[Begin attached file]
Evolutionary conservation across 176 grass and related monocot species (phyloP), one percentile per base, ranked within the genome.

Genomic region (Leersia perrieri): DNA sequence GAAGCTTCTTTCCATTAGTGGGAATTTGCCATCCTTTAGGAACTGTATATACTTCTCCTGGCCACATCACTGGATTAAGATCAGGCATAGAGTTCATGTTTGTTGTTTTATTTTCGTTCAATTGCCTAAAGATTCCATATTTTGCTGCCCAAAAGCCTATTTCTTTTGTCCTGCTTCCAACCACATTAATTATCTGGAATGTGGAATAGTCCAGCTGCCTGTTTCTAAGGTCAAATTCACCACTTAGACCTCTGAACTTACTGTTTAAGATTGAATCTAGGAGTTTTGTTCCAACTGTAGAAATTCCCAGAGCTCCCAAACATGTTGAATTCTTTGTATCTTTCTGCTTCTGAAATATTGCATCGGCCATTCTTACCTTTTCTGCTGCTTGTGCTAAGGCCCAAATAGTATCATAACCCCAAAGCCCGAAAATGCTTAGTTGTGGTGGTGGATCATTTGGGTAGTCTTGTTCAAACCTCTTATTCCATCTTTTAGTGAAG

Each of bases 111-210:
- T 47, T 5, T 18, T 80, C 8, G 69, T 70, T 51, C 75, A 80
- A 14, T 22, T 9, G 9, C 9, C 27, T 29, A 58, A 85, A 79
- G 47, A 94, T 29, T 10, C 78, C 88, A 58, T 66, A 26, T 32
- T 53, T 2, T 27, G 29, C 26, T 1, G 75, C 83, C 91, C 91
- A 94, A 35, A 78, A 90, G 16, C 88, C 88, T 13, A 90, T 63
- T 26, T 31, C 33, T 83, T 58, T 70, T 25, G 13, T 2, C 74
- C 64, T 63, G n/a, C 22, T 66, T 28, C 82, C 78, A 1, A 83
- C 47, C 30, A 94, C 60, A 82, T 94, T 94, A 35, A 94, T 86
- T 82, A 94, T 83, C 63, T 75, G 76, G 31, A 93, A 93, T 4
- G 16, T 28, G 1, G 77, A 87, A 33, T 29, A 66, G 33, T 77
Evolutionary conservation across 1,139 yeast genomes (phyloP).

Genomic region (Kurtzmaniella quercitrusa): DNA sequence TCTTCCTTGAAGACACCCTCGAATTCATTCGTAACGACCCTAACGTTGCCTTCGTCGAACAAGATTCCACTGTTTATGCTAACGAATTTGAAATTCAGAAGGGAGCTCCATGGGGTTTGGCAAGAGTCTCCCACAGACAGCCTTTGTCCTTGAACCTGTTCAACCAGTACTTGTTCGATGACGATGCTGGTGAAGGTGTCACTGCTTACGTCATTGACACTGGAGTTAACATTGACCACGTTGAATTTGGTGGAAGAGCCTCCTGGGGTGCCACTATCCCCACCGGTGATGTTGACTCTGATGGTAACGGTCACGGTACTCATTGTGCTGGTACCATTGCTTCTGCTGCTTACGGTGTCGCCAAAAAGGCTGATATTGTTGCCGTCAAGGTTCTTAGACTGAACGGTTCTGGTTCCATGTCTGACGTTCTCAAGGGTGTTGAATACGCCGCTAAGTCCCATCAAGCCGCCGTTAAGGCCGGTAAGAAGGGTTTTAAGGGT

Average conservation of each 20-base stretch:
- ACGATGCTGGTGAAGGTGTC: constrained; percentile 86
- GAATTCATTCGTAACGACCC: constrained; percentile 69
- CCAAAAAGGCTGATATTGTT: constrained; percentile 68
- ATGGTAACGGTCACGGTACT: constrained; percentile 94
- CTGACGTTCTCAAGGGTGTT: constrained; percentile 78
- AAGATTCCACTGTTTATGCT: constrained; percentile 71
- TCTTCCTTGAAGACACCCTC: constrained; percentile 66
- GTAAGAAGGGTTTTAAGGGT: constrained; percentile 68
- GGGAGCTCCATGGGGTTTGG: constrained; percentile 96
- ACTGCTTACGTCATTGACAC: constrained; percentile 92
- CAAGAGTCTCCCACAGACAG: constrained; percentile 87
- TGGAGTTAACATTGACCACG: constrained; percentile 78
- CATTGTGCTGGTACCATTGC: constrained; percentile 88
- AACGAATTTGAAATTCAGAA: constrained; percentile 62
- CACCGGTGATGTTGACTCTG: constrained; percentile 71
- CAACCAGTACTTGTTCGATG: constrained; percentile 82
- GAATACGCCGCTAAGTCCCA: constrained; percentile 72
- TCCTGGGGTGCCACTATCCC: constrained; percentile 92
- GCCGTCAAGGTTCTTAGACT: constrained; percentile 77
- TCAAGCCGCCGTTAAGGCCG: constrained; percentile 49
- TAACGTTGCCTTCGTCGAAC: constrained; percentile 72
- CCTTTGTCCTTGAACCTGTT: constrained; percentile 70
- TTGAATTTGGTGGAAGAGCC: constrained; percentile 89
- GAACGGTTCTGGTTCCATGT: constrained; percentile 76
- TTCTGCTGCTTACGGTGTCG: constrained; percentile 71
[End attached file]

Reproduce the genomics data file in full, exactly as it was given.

Evolutionary conservation across 176 grass and related monocot species (phyloP), one percentile per base, ranked within the genome.

Genomic region (Leersia perrieri): DNA sequence GAAGCTTCTTTCCATTAGTGGGAATTTGCCATCCTTTAGGAACTGTATATACTTCTCCTGGCCACATCACTGGATTAAGATCAGGCATAGAGTTCATGTTTGTTGTTTTATTTTCGTTCAATTGCCTAAAGATTCCATATTTTGCTGCCCAAAAGCCTATTTCTTTTGTCCTGCTTCCAACCACATTAATTATCTGGAATGTGGAATAGTCCAGCTGCCTGTTTCTAAGGTCAAATTCACCACTTAGACCTCTGAACTTACTGTTTAAGATTGAATCTAGGAGTTTTGTTCCAACTGTAGAAATTCCCAGAGCTCCCAAACATGTTGAATTCTTTGTATCTTTCTGCTTCTGAAATATTGCATCGGCCATTCTTACCTTTTCTGCTGCTTGTGCTAAGGCCCAAATAGTATCATAACCCCAAAGCCCGAAAATGCTTAGTTGTGGTGGTGGATCATTTGGGTAGTCTTGTTCAAACCTCTTATTCCATCTTTTAGTGAAG

Each of bases 111-210:
- T 47, T 5, T 18, T 80, C 8, G 69, T 70, T 51, C 75, A 80
- A 14, T 22, T 9, G 9, C 9, C 27, T 29, A 58, A 85, A 79
- G 47, A 94, T 29, T 10, C 78, C 88, A 58, T 66, A 26, T 32
- T 53, T 2, T 27, G 29, C 26, T 1, G 75, C 83, C 91, C 91
- A 94, A 35, A 78, A 90, G 16, C 88, C 88, T 13, A 90, T 63
- T 26, T 31, C 33, T 83, T 58, T 70, T 25, G 13, T 2, C 74
- C 64, T 63, G n/a, C 22, T 66, T 28, C 82, C 78, A 1, A 83
- C 47, C 30, A 94, C 60, A 82, T 94, T 94, A 35, A 94, T 86
- T 82, A 94, T 83, C 63, T 75, G 76, G 31, A 93, A 93, T 4
- G 16, T 28, G 1, G 77, A 87, A 33, T 29, A 66, G 33, T 77
Evolutionary conservation across 1,139 yeast genomes (phyloP).

Genomic region (Kurtzmaniella quercitrusa): DNA sequence TCTTCCTTGAAGACACCCTCGAATTCATTCGTAACGACCCTAACGTTGCCTTCGTCGAACAAGATTCCACTGTTTATGCTAACGAATTTGAAATTCAGAAGGGAGCTCCATGGGGTTTGGCAAGAGTCTCCCACAGACAGCCTTTGTCCTTGAACCTGTTCAACCAGTACTTGTTCGATGACGATGCTGGTGAAGGTGTCACTGCTTACGTCATTGACACTGGAGTTAACATTGACCACGTTGAATTTGGTGGAAGAGCCTCCTGGGGTGCCACTATCCCCACCGGTGATGTTGACTCTGATGGTAACGGTCACGGTACTCATTGTGCTGGTACCATTGCTTCTGCTGCTTACGGTGTCGCCAAAAAGGCTGATATTGTTGCCGTCAAGGTTCTTAGACTGAACGGTTCTGGTTCCATGTCTGACGTTCTCAAGGGTGTTGAATACGCCGCTAAGTCCCATCAAGCCGCCGTTAAGGCCGGTAAGAAGGGTTTTAAGGGT

Average conservation of each 20-base stretch:
- ACGATGCTGGTGAAGGTGTC: constrained; percentile 86
- GAATTCATTCGTAACGACCC: constrained; percentile 69
- CCAAAAAGGCTGATATTGTT: constrained; percentile 68
- ATGGTAACGGTCACGGTACT: constrained; percentile 94
- CTGACGTTCTCAAGGGTGTT: constrained; percentile 78
- AAGATTCCACTGTTTATGCT: constrained; percentile 71
- TCTTCCTTGAAGACACCCTC: constrained; percentile 66
- GTAAGAAGGGTTTTAAGGGT: constrained; percentile 68
- GGGAGCTCCATGGGGTTTGG: constrained; percentile 96
- ACTGCTTACGTCATTGACAC: constrained; percentile 92
- CAAGAGTCTCCCACAGACAG: constrained; percentile 87
- TGGAGTTAACATTGACCACG: constrained; percentile 78
- CATTGTGCTGGTACCATTGC: constrained; percentile 88
- AACGAATTTGAAATTCAGAA: constrained; percentile 62
- CACCGGTGATGTTGACTCTG: constrained; percentile 71
- CAACCAGTACTTGTTCGATG: constrained; percentile 82
- GAATACGCCGCTAAGTCCCA: constrained; percentile 72
- TCCTGGGGTGCCACTATCCC: constrained; percentile 92
- GCCGTCAAGGTTCTTAGACT: constrained; percentile 77
- TCAAGCCGCCGTTAAGGCCG: constrained; percentile 49
- TAACGTTGCCTTCGTCGAAC: constrained; percentile 72
- CCTTTGTCCTTGAACCTGTT: constrained; percentile 70
- TTGAATTTGGTGGAAGAGCC: constrained; percentile 89
- GAACGGTTCTGGTTCCATGT: constrained; percentile 76
- TTCTGCTGCTTACGGTGTCG: constrained; percentile 71